A secondary character that opposes your hero is one that stands in the way of their goal. This is the antagonist. In the world of The Lord of the Rings, Sauron serves as the story’s primary antagonist, as he is the threat to all of Middle Earth. In The Hunger Games, the ultimate force opposing Katniss and her allies is the Capitol. 

However, your hero likely encounters other minor antagonists throughout their journey before reaching their final showdown with the “Big Bad.” In The Lord of the Rings, the Fellowship fights orcs and other monsters during their quest. In The Hunger Games, Katniss faces many other tributes in her effort to survive the Games. These tributes are a deadly challenge to Katniss’ goal of being the ultimate winner of the Games. This opposition drives much of the conflict as Katniss and the other tributes face off in the arena.

Without the conflict of opposing Secondary characters, a story can quickly become static and dull. Your story needs a Secondary character who challenges your main character and enhances the plot, whether that challenge is good or bad. 

Secondary characters highlight the main character

Secondary characters that highlight the main character are also known as foil characters. The purpose of the foil character is to draw attention to certain features of the protagonist. This is often done by having a secondary character who is the polar opposite of the main character in specific ways. If your main character is awkward and shy, her sidekick best friend might be bold to a fault and afraid of nothing. If the main character is reckless and throws caution to the wind, their cousin might be the voice of reason who pulls them back from reckless situations.

In Abdi Nazemian’s Like a Love Story, the protagonist, Reza, is an Iranian boy trying to come to terms with his sexuality. Reza spends most of the novel trying to deny the fact that he has fallen in love with Art, an openly gay young man who is not only proud of who he is, but is also an outspoken activist for gay rights.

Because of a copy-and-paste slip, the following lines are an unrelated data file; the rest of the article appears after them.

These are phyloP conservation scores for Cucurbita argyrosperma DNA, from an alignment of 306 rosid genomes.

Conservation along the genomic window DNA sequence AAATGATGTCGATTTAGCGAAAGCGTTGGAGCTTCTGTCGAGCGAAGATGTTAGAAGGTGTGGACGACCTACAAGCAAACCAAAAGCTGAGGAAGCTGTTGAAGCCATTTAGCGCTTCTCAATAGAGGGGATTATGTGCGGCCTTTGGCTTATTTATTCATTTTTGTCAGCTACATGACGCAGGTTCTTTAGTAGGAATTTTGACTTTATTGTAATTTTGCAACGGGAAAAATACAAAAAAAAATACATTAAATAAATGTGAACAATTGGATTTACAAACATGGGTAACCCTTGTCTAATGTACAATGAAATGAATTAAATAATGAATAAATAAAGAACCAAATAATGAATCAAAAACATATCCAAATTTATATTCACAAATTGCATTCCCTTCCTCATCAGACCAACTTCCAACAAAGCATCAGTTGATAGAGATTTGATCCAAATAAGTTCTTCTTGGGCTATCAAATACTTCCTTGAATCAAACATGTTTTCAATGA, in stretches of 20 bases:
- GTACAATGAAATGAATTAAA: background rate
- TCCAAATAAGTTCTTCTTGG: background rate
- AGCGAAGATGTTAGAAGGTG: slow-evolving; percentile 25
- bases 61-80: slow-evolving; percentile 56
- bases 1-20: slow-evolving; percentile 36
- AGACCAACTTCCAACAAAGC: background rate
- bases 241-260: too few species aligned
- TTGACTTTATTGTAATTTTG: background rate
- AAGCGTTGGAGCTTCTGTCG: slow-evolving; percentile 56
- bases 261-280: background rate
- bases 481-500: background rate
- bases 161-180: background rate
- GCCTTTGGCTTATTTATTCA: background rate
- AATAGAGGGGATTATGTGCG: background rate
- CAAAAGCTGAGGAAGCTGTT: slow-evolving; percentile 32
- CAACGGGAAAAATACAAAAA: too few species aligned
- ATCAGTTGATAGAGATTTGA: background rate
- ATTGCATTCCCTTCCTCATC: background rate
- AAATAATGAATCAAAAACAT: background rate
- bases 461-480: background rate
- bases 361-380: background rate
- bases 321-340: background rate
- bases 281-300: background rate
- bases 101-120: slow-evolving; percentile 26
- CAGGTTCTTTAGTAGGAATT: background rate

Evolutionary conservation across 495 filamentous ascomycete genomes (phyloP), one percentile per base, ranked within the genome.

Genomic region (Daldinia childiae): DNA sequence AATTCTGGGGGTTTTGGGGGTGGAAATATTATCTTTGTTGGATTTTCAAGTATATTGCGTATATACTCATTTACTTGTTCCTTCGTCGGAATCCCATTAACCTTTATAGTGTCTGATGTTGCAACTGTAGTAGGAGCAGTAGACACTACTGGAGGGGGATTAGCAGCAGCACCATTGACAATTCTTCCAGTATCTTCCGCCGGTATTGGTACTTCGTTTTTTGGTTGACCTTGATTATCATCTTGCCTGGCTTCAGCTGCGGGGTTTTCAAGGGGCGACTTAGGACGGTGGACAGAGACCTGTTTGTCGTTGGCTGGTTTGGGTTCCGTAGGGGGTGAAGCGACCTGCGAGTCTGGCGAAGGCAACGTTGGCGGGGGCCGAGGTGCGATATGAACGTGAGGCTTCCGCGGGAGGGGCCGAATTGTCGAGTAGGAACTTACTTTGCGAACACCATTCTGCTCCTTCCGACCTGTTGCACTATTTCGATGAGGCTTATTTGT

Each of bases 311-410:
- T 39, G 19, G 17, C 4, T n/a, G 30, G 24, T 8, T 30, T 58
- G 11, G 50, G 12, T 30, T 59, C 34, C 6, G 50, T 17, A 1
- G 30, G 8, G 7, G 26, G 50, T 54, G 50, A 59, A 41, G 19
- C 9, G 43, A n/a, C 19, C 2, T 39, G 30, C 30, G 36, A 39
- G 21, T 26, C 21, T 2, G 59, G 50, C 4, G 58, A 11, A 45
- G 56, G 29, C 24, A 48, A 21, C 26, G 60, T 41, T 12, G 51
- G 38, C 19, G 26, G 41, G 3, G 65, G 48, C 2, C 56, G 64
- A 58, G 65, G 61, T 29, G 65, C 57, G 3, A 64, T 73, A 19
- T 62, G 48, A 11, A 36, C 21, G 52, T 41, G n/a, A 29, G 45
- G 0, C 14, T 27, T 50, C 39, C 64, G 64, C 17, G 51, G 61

In contrast to Art, Reza lives in fear of his family finding out that he is in love with a boy, and he goes to all lengths to hide his sexuality to be accepted by his family and live up to their expectations. Art‌‌, on the other hand, embraces his sexuality and never hides who he is. Reza is fearful and lives in shame, while Art is bold, fearless, and proud. That Reza falls in love with a boy so different from himself only highlights Reza’s insecurity and how far he must come to accept himself and grow throughout the course of the novel.

A well-placed foil character helps the reader better understand the protagonist and makes for strong character development by highlighting the traits and flaws of the main character.


It’s time to create those stellar supporting characters

Now that you know why your story needs strong supporting characters and what purposes they serve, you can begin crafting your own stellar secondary characters so that your story has more complexity, conflict, and character growth. Start by taking these steps:

Identify the role or roles that each of your supporting characters plays in your story. Is your secondary character a supporting best friend who helps your hero reach their goal? Is there an opposing secondary character that is standing in the way of that goal, or a highlighting foil character that puts on display your protagonist’s strengths and weaknesses?

If you can’t identify the role a secondary character is filling, you might have too many characters in your story. A character that isn’t supporting, opposing, challenging, or highlighting your protagonist can likely be edited out, or perhaps combined with another character. Remember, your main character is the center of your story’s universe. How does your supporting cast exist in relation to the hero?

Add some complexity by changing the roles of your secondary characters throughout the story. In the same way that your hero can grow and change over their arc, secondary characters may change from supporting your protagonist to opposing them, or vice versa. A character that acts as a foil to your hero can also challenge or oppose them as well.

With the right supporting characters, you can create an exciting, page-turning journey for your hero that your reader won’t be able to put down!